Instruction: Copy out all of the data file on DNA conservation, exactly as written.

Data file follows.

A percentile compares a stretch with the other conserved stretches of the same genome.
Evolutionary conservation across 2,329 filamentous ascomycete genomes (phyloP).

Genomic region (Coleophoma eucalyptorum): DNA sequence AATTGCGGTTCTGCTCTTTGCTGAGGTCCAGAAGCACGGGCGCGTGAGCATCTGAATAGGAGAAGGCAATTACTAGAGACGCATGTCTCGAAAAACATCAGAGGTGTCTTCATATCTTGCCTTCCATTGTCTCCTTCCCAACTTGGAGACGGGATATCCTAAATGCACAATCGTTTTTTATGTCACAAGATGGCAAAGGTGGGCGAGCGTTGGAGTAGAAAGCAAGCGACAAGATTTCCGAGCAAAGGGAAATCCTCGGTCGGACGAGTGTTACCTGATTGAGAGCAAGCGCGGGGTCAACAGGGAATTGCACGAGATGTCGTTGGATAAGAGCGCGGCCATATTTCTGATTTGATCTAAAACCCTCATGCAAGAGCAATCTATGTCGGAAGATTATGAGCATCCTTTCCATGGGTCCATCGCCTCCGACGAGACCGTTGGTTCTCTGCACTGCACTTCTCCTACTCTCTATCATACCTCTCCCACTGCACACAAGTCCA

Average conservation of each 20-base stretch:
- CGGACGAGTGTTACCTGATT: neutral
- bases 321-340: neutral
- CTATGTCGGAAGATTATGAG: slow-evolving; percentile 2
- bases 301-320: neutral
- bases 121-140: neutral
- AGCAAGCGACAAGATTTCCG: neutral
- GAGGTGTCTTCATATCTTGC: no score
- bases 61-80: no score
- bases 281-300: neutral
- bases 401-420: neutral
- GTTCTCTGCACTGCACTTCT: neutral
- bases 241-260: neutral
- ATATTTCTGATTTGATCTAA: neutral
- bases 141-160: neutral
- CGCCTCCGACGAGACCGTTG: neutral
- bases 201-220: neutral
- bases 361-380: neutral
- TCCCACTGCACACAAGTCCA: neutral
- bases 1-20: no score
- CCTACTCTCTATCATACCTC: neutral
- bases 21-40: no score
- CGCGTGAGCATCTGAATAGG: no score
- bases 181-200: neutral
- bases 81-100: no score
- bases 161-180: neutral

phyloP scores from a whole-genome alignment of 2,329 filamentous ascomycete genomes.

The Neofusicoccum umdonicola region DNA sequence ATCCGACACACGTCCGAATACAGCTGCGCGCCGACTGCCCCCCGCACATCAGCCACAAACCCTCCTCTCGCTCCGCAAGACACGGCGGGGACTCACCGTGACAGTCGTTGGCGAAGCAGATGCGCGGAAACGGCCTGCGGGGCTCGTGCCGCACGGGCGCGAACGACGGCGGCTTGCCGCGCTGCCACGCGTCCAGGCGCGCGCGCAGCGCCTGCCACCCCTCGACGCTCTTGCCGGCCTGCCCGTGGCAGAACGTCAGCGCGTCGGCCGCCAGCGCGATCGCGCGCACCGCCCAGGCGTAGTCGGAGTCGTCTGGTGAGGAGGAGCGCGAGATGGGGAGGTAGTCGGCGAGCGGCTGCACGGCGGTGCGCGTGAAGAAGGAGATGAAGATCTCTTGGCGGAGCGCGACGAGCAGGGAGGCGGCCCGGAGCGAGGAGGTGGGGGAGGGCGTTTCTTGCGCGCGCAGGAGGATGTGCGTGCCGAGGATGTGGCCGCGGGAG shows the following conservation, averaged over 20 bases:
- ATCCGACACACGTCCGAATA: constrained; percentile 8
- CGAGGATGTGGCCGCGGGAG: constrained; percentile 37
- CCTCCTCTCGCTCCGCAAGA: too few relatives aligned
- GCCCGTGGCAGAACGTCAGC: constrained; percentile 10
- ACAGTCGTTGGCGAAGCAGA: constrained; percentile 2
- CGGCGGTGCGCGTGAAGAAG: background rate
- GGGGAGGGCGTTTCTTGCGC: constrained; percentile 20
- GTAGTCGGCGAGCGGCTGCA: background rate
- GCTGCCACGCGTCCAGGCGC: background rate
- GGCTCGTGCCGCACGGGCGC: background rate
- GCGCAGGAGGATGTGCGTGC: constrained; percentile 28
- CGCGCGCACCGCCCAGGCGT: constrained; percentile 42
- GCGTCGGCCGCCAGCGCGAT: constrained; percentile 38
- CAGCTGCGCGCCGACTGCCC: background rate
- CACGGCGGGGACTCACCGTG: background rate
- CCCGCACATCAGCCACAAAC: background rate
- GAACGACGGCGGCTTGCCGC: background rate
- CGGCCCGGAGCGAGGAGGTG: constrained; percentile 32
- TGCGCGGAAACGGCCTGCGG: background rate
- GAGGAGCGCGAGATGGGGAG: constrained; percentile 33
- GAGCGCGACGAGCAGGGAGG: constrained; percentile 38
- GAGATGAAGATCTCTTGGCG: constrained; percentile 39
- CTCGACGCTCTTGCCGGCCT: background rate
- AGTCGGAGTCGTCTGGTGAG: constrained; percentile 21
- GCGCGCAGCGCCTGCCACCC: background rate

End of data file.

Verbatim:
A percentile compares a stretch with the other conserved stretches of the same genome.
Evolutionary conservation across 2,329 filamentous ascomycete genomes (phyloP).

Genomic region (Coleophoma eucalyptorum): DNA sequence AATTGCGGTTCTGCTCTTTGCTGAGGTCCAGAAGCACGGGCGCGTGAGCATCTGAATAGGAGAAGGCAATTACTAGAGACGCATGTCTCGAAAAACATCAGAGGTGTCTTCATATCTTGCCTTCCATTGTCTCCTTCCCAACTTGGAGACGGGATATCCTAAATGCACAATCGTTTTTTATGTCACAAGATGGCAAAGGTGGGCGAGCGTTGGAGTAGAAAGCAAGCGACAAGATTTCCGAGCAAAGGGAAATCCTCGGTCGGACGAGTGTTACCTGATTGAGAGCAAGCGCGGGGTCAACAGGGAATTGCACGAGATGTCGTTGGATAAGAGCGCGGCCATATTTCTGATTTGATCTAAAACCCTCATGCAAGAGCAATCTATGTCGGAAGATTATGAGCATCCTTTCCATGGGTCCATCGCCTCCGACGAGACCGTTGGTTCTCTGCACTGCACTTCTCCTACTCTCTATCATACCTCTCCCACTGCACACAAGTCCA

Average conservation of each 20-base stretch:
- CGGACGAGTGTTACCTGATT: neutral
- bases 321-340: neutral
- CTATGTCGGAAGATTATGAG: slow-evolving; percentile 2
- bases 301-320: neutral
- bases 121-140: neutral
- AGCAAGCGACAAGATTTCCG: neutral
- GAGGTGTCTTCATATCTTGC: no score
- bases 61-80: no score
- bases 281-300: neutral
- bases 401-420: neutral
- GTTCTCTGCACTGCACTTCT: neutral
- bases 241-260: neutral
- ATATTTCTGATTTGATCTAA: neutral
- bases 141-160: neutral
- CGCCTCCGACGAGACCGTTG: neutral
- bases 201-220: neutral
- bases 361-380: neutral
- TCCCACTGCACACAAGTCCA: neutral
- bases 1-20: no score
- CCTACTCTCTATCATACCTC: neutral
- bases 21-40: no score
- CGCGTGAGCATCTGAATAGG: no score
- bases 181-200: neutral
- bases 81-100: no score
- bases 161-180: neutral

phyloP scores from a whole-genome alignment of 2,329 filamentous ascomycete genomes.

The Neofusicoccum umdonicola region DNA sequence ATCCGACACACGTCCGAATACAGCTGCGCGCCGACTGCCCCCCGCACATCAGCCACAAACCCTCCTCTCGCTCCGCAAGACACGGCGGGGACTCACCGTGACAGTCGTTGGCGAAGCAGATGCGCGGAAACGGCCTGCGGGGCTCGTGCCGCACGGGCGCGAACGACGGCGGCTTGCCGCGCTGCCACGCGTCCAGGCGCGCGCGCAGCGCCTGCCACCCCTCGACGCTCTTGCCGGCCTGCCCGTGGCAGAACGTCAGCGCGTCGGCCGCCAGCGCGATCGCGCGCACCGCCCAGGCGTAGTCGGAGTCGTCTGGTGAGGAGGAGCGCGAGATGGGGAGGTAGTCGGCGAGCGGCTGCACGGCGGTGCGCGTGAAGAAGGAGATGAAGATCTCTTGGCGGAGCGCGACGAGCAGGGAGGCGGCCCGGAGCGAGGAGGTGGGGGAGGGCGTTTCTTGCGCGCGCAGGAGGATGTGCGTGCCGAGGATGTGGCCGCGGGAG shows the following conservation, averaged over 20 bases:
- ATCCGACACACGTCCGAATA: constrained; percentile 8
- CGAGGATGTGGCCGCGGGAG: constrained; percentile 37
- CCTCCTCTCGCTCCGCAAGA: too few relatives aligned
- GCCCGTGGCAGAACGTCAGC: constrained; percentile 10
- ACAGTCGTTGGCGAAGCAGA: constrained; percentile 2
- CGGCGGTGCGCGTGAAGAAG: background rate
- GGGGAGGGCGTTTCTTGCGC: constrained; percentile 20
- GTAGTCGGCGAGCGGCTGCA: background rate
- GCTGCCACGCGTCCAGGCGC: background rate
- GGCTCGTGCCGCACGGGCGC: background rate
- GCGCAGGAGGATGTGCGTGC: constrained; percentile 28
- CGCGCGCACCGCCCAGGCGT: constrained; percentile 42
- GCGTCGGCCGCCAGCGCGAT: constrained; percentile 38
- CAGCTGCGCGCCGACTGCCC: background rate
- CACGGCGGGGACTCACCGTG: background rate
- CCCGCACATCAGCCACAAAC: background rate
- GAACGACGGCGGCTTGCCGC: background rate
- CGGCCCGGAGCGAGGAGGTG: constrained; percentile 32
- TGCGCGGAAACGGCCTGCGG: background rate
- GAGGAGCGCGAGATGGGGAG: constrained; percentile 33
- GAGCGCGACGAGCAGGGAGG: constrained; percentile 38
- GAGATGAAGATCTCTTGGCG: constrained; percentile 39
- CTCGACGCTCTTGCCGGCCT: background rate
- AGTCGGAGTCGTCTGGTGAG: constrained; percentile 21
- GCGCGCAGCGCCTGCCACCC: background rate